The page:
Shelter from the storm

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In the movie The Pursuit of Happyness, Will Smiths character arrives too late to stay at a homeless shelter one night so he and his young son spend the night in a subway. And, watching that movie scene about summarized my experience with the homeless until I volunteered with a shelter last month. 

The shelter served dinner and provided bedding to the first 25 residents who showed up each night, so by 7 p.m. there was a long line by the front door. Just as in the scene from The Pursuit of Happyness, everyone else was turned away. Once the first 25 people were inside they had to register, and I wrote their name, date of birth, and whether theyd slept there last night. I greeted each one of them with stupid phrases like, Hello!  Welcome back! Were glad youre with us again tonight until common sense finally took over. Still, most of them appreciated my misguided attempts at friendliness.

As they signed in I wondered what brought them here. Most of them were younger than me. The social worker told me that many of them were alcohol or drug addicted, violent or had criminal records that made it dangerous for children to volunteer there. And yet I felt a rare connection with them, one that reminded me that we are all part of humanity, and were it not for a few lucky breaks Ive had we could have easily traded places.

Then it was dinnertime. Seven of us brought or made cornbread, salad, chicken and vegetable stew and rice. I lugged in six dozen cookies for dessert the just-add-egg mix type wishing now that Id found an hour to make them from scratch.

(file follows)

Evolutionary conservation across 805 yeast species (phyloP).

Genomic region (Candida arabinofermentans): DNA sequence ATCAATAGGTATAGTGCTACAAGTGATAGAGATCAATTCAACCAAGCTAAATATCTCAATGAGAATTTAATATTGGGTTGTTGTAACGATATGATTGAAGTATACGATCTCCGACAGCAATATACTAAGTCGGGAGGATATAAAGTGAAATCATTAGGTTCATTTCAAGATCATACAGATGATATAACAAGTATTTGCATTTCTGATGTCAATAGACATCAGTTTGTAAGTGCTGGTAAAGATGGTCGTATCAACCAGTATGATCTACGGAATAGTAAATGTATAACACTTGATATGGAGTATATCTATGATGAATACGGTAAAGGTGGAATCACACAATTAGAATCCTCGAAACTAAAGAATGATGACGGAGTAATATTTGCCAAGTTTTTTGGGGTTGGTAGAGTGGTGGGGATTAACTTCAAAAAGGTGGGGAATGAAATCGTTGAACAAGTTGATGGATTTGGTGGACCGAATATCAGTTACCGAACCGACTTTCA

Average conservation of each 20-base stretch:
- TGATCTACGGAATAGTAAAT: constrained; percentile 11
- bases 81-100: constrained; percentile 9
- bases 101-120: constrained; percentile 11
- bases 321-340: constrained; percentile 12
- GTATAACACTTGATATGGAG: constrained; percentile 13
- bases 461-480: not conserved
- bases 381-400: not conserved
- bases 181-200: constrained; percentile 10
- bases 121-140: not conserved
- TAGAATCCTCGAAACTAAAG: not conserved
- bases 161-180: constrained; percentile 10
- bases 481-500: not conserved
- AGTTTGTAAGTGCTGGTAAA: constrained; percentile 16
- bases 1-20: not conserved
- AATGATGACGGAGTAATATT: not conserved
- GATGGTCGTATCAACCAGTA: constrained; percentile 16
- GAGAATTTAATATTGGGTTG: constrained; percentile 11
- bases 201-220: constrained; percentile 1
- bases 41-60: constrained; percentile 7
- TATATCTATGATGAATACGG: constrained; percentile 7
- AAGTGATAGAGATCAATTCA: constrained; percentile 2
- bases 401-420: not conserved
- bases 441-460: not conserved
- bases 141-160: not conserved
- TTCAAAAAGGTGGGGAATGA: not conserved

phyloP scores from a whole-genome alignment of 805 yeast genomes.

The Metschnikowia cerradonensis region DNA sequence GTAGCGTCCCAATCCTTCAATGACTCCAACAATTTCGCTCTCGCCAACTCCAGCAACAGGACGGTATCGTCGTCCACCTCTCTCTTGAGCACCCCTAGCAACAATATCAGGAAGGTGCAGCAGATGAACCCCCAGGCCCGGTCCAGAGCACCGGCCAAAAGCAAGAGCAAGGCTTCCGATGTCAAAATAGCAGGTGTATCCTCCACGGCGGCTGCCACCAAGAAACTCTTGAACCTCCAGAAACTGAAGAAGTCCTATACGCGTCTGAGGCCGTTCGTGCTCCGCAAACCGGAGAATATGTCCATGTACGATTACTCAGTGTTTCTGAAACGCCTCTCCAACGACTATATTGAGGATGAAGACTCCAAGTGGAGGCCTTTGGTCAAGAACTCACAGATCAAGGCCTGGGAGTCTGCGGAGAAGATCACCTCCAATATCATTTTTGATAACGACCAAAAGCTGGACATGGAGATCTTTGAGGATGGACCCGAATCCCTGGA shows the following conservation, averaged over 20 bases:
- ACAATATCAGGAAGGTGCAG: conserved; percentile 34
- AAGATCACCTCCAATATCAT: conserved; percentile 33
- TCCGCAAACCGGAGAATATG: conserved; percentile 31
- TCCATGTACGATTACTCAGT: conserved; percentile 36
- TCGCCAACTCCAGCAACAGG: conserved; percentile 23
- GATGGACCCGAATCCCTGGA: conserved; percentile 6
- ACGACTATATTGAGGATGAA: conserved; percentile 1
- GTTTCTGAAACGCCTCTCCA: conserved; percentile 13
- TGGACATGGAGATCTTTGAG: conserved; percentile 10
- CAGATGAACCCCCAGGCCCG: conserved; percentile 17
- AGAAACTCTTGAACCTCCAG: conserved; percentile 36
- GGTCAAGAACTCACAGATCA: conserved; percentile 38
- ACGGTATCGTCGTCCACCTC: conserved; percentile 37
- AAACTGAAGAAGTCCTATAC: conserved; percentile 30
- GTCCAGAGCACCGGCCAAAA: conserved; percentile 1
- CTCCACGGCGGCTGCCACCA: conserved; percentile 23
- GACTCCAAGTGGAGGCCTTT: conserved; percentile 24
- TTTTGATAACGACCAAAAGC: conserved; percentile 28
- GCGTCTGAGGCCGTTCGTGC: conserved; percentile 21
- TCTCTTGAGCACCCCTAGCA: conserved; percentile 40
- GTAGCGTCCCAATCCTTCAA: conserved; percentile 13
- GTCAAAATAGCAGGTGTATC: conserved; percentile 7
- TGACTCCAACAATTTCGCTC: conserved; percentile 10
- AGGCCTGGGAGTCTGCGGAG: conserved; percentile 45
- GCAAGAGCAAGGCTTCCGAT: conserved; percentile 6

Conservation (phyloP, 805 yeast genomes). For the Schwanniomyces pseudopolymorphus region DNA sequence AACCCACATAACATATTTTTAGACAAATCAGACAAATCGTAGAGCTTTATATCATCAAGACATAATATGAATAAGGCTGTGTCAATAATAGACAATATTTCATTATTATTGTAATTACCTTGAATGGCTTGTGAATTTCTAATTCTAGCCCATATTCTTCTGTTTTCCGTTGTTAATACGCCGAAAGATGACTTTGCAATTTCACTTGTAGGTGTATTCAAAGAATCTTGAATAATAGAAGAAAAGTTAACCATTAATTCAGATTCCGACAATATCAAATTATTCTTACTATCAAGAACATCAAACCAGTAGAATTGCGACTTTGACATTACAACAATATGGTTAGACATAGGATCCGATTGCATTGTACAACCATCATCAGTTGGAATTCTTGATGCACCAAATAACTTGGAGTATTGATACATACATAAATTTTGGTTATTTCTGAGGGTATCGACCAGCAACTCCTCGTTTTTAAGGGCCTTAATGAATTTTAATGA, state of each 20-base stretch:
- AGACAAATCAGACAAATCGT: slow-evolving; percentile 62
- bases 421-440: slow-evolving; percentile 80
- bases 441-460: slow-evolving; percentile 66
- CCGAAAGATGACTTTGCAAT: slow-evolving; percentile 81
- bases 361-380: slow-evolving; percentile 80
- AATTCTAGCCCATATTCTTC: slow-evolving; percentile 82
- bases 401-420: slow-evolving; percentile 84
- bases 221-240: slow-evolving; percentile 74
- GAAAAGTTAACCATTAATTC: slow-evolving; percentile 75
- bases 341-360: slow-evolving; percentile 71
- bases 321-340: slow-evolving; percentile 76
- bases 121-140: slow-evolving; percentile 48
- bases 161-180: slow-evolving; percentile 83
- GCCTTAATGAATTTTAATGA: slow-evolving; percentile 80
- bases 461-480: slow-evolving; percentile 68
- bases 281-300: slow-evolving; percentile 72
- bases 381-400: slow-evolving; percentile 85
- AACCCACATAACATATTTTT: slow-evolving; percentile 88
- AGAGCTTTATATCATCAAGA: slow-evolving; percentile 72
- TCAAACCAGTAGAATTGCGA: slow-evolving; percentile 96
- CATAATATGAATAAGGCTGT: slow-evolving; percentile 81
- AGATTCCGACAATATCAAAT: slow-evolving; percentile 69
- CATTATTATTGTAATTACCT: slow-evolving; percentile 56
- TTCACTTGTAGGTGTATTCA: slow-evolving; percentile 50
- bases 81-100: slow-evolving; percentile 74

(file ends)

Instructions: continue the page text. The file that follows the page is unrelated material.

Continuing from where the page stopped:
We set the tables with plastic dinnerware and served them dinner on paper plates through a half-door between the dining area and the kitchen. Overall everyone was quiet, politely asking for seconds as Wheel of Fortune played on a tiny 7-inch television in the background. One woman requested milk and I told her that we only had fruit juice and coffee. A few minutes later another volunteer appeared with a carton of milk that she bought from the 7-Eleven next door. Duh.

After dinner a social worker reviewed the ground rules for the evening (no smoking, etc.) as the residents found blankets and mats and settled into the adjoining rectangular room to sleep. The next day they would rise at 6 a.m., leave with a bag lunch provided by a local Brownie troop and return by 7 the next evening. 

Oh, one more thing the shelter closed on March 31. Its only open during winter to protect them from the cold. But its still cold outside and I wonder where they are sleeping, whos taking care of them and why they and not me dont have a place to sleep.

Jane Hess is a free-lance writer.  Please send your comments, volunteer experiences and suggestions for future columns to http://www.getoutandgiveback.blogspot.com.  

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